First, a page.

WHEN I TOOK OFF for a year with 900 bucks in my pocket to walk a circle around the Mediterranean Sea, (check that story out on our website blog) I ran into some crazy situations. One I will never forget is when it was time to cross into Israel from Egypt. I had spent a couple weeks in the Sinai Desert, and I had plans to spend two months in Israel. At this time, I was traveling with another backpacker who was on the same schedule and budget that I was on at the time (no schedule, almost no budget). We were on a bus barreling towards the border crossing through the desert. The bus stopped at a village one stop before the border. The bus driver yelled out that he was going to pull in for a short amount of time and if you weren’t back on the rickety, dusty bus when he got good and ready to go, he would leave you. I jumped off to grab anything cold to drink. I found a coke (written in Arabic) and got back on the bus to savor every drop.
My buddy ran into some other backpackers and decided that he would exchange some Egyptian pounds for Israeli shekels and back into US dollars. He had devised a strategy that made him a little extra money by swapping currencies on the black market. When he jumped off the bus to find some travelers who might want to do the deal, he left his backpack on the bus, thinking he’d be right back. The place was pretty desolate, so he figured his chances of finding someone to do business with were pretty slim. Turns out, there was a group there that needed to exchange. When I hollered out the window to him that the bus was about to leave, he said he would catch the next bus and asked if I would watch his pack for him until he could get to the border. It was too late to answer, no choice in the matter, the bus lurched forward.
So, here I was with two backpacks, headed to the border into Israel after hanging out in Arabic countries for the past five months….not a great predicament to be in. I had been hearing from other travelers that the Israeli military didn’t love Arabic country stamps in your passport. You have to remember that this was 1983, when there were still hostages in Lebanon, and things were generally unrestful over there (as always). When I got to the border military encampment, I found out that the next bus coming through wouldn’t be until Saturday. That was on a Thursday. I wasn’t going to wait that long for him in that hell hole, so I put on my pack and started dragging his pack through the line outside on a gravel road. I figured he knew where I was going, so he could catch up with me and grab his pack.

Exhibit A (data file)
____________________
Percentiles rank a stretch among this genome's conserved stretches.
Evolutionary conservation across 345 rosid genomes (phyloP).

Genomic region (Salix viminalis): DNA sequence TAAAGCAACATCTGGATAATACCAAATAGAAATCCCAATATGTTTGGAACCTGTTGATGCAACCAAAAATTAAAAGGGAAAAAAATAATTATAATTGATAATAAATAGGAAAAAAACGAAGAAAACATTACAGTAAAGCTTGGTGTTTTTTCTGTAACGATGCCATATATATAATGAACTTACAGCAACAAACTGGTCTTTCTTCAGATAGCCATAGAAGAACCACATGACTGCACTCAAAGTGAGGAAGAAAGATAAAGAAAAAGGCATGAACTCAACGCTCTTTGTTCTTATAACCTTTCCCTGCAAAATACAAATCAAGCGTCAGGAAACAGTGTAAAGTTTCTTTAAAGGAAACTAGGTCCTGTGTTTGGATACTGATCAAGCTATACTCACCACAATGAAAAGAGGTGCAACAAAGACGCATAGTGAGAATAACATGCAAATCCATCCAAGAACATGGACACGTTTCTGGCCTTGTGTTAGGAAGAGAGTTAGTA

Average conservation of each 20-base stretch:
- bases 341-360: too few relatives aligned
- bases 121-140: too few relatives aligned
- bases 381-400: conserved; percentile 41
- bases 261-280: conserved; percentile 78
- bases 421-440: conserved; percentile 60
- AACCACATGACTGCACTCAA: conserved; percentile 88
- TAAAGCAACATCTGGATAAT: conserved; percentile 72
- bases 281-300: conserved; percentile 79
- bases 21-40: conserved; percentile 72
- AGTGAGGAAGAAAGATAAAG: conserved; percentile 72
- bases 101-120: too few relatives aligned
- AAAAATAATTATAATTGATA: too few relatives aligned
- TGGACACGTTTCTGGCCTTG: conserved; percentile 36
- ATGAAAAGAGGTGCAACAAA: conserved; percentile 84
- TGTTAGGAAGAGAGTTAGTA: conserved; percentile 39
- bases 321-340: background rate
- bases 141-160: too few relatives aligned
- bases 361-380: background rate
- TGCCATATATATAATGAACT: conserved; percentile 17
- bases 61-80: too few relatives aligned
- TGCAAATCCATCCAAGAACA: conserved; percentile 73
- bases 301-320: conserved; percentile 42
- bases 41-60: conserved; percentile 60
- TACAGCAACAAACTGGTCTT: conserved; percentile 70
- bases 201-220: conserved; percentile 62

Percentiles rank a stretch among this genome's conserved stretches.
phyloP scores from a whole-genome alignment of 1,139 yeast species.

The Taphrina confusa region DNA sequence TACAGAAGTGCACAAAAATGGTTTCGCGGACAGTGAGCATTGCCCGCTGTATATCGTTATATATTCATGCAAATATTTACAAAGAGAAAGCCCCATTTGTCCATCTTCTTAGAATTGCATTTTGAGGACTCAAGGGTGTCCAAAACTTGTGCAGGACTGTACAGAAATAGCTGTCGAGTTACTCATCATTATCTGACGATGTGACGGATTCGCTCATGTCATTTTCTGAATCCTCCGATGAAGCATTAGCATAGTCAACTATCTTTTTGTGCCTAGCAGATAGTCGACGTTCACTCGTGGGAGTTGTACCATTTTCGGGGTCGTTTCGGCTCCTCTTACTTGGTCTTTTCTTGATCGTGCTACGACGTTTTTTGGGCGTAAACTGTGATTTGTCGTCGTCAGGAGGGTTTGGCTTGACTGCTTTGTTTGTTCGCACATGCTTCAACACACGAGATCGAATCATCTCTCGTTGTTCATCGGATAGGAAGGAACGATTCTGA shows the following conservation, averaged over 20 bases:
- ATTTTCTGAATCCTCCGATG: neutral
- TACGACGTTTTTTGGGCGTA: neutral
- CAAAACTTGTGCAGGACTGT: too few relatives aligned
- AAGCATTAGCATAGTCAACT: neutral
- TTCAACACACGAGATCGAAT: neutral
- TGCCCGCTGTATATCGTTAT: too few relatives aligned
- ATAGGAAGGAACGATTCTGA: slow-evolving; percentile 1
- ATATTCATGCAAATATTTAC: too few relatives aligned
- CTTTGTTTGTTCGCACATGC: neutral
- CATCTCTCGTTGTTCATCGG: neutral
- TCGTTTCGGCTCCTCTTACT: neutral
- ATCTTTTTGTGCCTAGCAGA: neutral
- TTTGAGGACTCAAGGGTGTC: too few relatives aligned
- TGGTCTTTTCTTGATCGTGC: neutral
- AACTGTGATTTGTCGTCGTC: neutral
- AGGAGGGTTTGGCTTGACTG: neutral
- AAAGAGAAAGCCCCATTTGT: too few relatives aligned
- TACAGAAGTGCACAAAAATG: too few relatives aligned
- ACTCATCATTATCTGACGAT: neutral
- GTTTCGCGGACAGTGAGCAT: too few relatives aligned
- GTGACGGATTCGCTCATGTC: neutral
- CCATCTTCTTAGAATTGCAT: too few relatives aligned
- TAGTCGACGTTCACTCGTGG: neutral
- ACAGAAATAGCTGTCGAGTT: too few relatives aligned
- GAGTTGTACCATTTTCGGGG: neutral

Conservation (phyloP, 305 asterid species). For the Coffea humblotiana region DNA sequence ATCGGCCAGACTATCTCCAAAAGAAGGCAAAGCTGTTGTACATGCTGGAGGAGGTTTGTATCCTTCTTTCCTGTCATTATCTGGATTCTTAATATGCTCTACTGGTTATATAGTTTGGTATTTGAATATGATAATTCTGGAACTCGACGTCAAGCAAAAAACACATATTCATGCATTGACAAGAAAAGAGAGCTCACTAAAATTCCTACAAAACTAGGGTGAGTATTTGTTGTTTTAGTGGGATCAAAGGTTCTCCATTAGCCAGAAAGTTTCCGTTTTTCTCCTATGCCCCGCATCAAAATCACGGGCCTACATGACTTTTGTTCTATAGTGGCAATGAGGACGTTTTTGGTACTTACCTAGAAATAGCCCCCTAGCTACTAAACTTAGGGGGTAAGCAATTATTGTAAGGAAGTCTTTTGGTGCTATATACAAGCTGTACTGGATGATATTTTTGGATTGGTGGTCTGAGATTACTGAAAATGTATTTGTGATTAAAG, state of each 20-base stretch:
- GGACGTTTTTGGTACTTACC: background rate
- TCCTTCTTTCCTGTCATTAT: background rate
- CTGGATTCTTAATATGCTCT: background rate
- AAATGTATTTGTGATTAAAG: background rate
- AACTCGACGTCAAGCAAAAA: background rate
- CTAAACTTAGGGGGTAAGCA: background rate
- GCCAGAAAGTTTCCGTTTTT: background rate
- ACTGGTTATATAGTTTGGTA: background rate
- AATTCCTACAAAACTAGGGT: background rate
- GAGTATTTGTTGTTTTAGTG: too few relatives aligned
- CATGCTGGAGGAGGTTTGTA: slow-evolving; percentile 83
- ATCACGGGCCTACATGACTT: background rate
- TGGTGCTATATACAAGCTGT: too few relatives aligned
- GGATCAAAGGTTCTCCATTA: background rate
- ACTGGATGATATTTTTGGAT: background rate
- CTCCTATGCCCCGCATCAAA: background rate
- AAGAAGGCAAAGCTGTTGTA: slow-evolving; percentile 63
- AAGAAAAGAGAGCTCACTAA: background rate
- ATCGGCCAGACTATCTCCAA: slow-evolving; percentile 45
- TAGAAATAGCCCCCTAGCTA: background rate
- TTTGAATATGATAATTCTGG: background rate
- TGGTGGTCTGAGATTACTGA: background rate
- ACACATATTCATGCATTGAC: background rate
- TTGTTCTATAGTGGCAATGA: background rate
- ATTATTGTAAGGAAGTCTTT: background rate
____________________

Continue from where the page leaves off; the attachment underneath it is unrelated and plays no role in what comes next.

We had heard of a beach on the Red Sea where you could sleep for a few days without having the police harass you. I was a little miffed with him for leaving me in this situation. When it was my turn to pass through to the other side, the border patrol were not liking my two backpacks. They motioned to me to pick up the packs and follow them. I followed them into a tiny unlit, hot building, where a lot of shouting ensued. It was all happening aggressively in Hebrew, so I was thoroughly confused, scared and mad enough at the situation, that I really didn’t care what happened to his pack, as long as I could get out of there before I heard anything about locking me up.
They shouted that they wanted to know why I had two packs. Who did the other one belong to? Where was he? Had I watched him pack it? Did I know that there wasn’t a bomb in there? What really didn’t help the situation was that my buddy was a little paranoid about having something stolen from him, so he put a miniature padlock where his two zippers met on his old Jansport backpack. I told them that I would pick the little lock. Oh boy. That was the wrong thing to say. The yelling got even more intense. I caught enough to know they were discussing something about an American tourist getting blown up on the Egypt/Israel border and then more BLAH BLAH BLAH. After they tore through my pack, they made me grab his pack and follow them.